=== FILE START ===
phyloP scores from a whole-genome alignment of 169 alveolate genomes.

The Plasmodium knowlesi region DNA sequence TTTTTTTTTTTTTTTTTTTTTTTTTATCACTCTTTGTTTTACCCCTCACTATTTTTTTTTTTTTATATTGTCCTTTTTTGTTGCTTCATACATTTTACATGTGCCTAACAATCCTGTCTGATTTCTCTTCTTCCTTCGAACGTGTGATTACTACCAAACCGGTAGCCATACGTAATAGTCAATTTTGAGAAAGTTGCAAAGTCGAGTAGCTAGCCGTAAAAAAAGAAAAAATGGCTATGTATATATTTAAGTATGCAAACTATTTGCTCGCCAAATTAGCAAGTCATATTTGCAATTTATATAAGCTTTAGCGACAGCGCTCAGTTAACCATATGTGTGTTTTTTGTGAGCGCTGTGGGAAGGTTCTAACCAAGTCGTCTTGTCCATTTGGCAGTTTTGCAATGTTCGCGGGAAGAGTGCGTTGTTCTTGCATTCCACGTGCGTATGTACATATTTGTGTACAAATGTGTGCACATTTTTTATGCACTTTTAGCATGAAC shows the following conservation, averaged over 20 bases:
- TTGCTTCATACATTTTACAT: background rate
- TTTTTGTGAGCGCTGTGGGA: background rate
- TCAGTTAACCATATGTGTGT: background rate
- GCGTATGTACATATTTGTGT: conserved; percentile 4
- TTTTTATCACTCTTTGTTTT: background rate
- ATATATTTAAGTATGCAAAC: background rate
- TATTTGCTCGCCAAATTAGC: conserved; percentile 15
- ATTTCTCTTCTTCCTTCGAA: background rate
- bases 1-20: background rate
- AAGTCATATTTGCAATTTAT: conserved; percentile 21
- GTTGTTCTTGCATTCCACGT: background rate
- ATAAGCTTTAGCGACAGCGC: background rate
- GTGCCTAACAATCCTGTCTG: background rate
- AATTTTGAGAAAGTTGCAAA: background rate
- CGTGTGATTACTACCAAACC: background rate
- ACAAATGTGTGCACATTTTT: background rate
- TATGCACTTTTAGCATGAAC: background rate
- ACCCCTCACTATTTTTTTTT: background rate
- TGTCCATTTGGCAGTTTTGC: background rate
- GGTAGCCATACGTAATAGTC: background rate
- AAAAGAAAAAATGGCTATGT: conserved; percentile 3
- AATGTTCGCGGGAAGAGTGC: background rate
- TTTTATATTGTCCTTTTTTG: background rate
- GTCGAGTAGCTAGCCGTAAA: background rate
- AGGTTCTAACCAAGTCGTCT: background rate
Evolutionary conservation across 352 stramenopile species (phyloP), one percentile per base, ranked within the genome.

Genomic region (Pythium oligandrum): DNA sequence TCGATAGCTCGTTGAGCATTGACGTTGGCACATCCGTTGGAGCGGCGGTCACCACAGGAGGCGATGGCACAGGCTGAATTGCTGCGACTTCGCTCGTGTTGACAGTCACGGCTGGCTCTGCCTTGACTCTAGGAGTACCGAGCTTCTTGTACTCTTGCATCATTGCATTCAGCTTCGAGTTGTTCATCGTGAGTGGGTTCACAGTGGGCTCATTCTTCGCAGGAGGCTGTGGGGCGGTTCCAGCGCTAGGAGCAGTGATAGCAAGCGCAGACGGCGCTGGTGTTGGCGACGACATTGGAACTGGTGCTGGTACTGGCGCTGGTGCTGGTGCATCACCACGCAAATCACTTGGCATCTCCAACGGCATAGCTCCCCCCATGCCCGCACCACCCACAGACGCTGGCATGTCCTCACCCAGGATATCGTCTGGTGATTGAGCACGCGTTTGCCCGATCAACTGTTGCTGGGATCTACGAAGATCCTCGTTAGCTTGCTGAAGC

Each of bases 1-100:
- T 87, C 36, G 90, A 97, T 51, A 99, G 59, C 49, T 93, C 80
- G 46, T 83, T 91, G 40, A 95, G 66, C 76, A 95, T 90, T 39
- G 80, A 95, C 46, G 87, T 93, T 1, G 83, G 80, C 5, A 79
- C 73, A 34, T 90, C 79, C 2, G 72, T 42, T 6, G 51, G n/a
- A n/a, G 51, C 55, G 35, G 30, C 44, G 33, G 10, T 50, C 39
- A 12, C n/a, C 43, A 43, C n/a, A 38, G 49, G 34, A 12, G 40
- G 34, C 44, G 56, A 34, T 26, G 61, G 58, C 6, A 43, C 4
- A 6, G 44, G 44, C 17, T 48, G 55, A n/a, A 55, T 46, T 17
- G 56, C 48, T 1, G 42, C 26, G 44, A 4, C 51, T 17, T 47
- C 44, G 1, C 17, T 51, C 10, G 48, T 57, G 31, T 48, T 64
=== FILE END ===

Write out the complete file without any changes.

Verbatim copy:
phyloP scores from a whole-genome alignment of 169 alveolate genomes.

The Plasmodium knowlesi region DNA sequence TTTTTTTTTTTTTTTTTTTTTTTTTATCACTCTTTGTTTTACCCCTCACTATTTTTTTTTTTTTATATTGTCCTTTTTTGTTGCTTCATACATTTTACATGTGCCTAACAATCCTGTCTGATTTCTCTTCTTCCTTCGAACGTGTGATTACTACCAAACCGGTAGCCATACGTAATAGTCAATTTTGAGAAAGTTGCAAAGTCGAGTAGCTAGCCGTAAAAAAAGAAAAAATGGCTATGTATATATTTAAGTATGCAAACTATTTGCTCGCCAAATTAGCAAGTCATATTTGCAATTTATATAAGCTTTAGCGACAGCGCTCAGTTAACCATATGTGTGTTTTTTGTGAGCGCTGTGGGAAGGTTCTAACCAAGTCGTCTTGTCCATTTGGCAGTTTTGCAATGTTCGCGGGAAGAGTGCGTTGTTCTTGCATTCCACGTGCGTATGTACATATTTGTGTACAAATGTGTGCACATTTTTTATGCACTTTTAGCATGAAC shows the following conservation, averaged over 20 bases:
- TTGCTTCATACATTTTACAT: background rate
- TTTTTGTGAGCGCTGTGGGA: background rate
- TCAGTTAACCATATGTGTGT: background rate
- GCGTATGTACATATTTGTGT: conserved; percentile 4
- TTTTTATCACTCTTTGTTTT: background rate
- ATATATTTAAGTATGCAAAC: background rate
- TATTTGCTCGCCAAATTAGC: conserved; percentile 15
- ATTTCTCTTCTTCCTTCGAA: background rate
- bases 1-20: background rate
- AAGTCATATTTGCAATTTAT: conserved; percentile 21
- GTTGTTCTTGCATTCCACGT: background rate
- ATAAGCTTTAGCGACAGCGC: background rate
- GTGCCTAACAATCCTGTCTG: background rate
- AATTTTGAGAAAGTTGCAAA: background rate
- CGTGTGATTACTACCAAACC: background rate
- ACAAATGTGTGCACATTTTT: background rate
- TATGCACTTTTAGCATGAAC: background rate
- ACCCCTCACTATTTTTTTTT: background rate
- TGTCCATTTGGCAGTTTTGC: background rate
- GGTAGCCATACGTAATAGTC: background rate
- AAAAGAAAAAATGGCTATGT: conserved; percentile 3
- AATGTTCGCGGGAAGAGTGC: background rate
- TTTTATATTGTCCTTTTTTG: background rate
- GTCGAGTAGCTAGCCGTAAA: background rate
- AGGTTCTAACCAAGTCGTCT: background rate
Evolutionary conservation across 352 stramenopile species (phyloP), one percentile per base, ranked within the genome.

Genomic region (Pythium oligandrum): DNA sequence TCGATAGCTCGTTGAGCATTGACGTTGGCACATCCGTTGGAGCGGCGGTCACCACAGGAGGCGATGGCACAGGCTGAATTGCTGCGACTTCGCTCGTGTTGACAGTCACGGCTGGCTCTGCCTTGACTCTAGGAGTACCGAGCTTCTTGTACTCTTGCATCATTGCATTCAGCTTCGAGTTGTTCATCGTGAGTGGGTTCACAGTGGGCTCATTCTTCGCAGGAGGCTGTGGGGCGGTTCCAGCGCTAGGAGCAGTGATAGCAAGCGCAGACGGCGCTGGTGTTGGCGACGACATTGGAACTGGTGCTGGTACTGGCGCTGGTGCTGGTGCATCACCACGCAAATCACTTGGCATCTCCAACGGCATAGCTCCCCCCATGCCCGCACCACCCACAGACGCTGGCATGTCCTCACCCAGGATATCGTCTGGTGATTGAGCACGCGTTTGCCCGATCAACTGTTGCTGGGATCTACGAAGATCCTCGTTAGCTTGCTGAAGC

Each of bases 1-100:
- T 87, C 36, G 90, A 97, T 51, A 99, G 59, C 49, T 93, C 80
- G 46, T 83, T 91, G 40, A 95, G 66, C 76, A 95, T 90, T 39
- G 80, A 95, C 46, G 87, T 93, T 1, G 83, G 80, C 5, A 79
- C 73, A 34, T 90, C 79, C 2, G 72, T 42, T 6, G 51, G n/a
- A n/a, G 51, C 55, G 35, G 30, C 44, G 33, G 10, T 50, C 39
- A 12, C n/a, C 43, A 43, C n/a, A 38, G 49, G 34, A 12, G 40
- G 34, C 44, G 56, A 34, T 26, G 61, G 58, C 6, A 43, C 4
- A 6, G 44, G 44, C 17, T 48, G 55, A n/a, A 55, T 46, T 17
- G 56, C 48, T 1, G 42, C 26, G 44, A 4, C 51, T 17, T 47
- C 44, G 1, C 17, T 51, C 10, G 48, T 57, G 31, T 48, T 64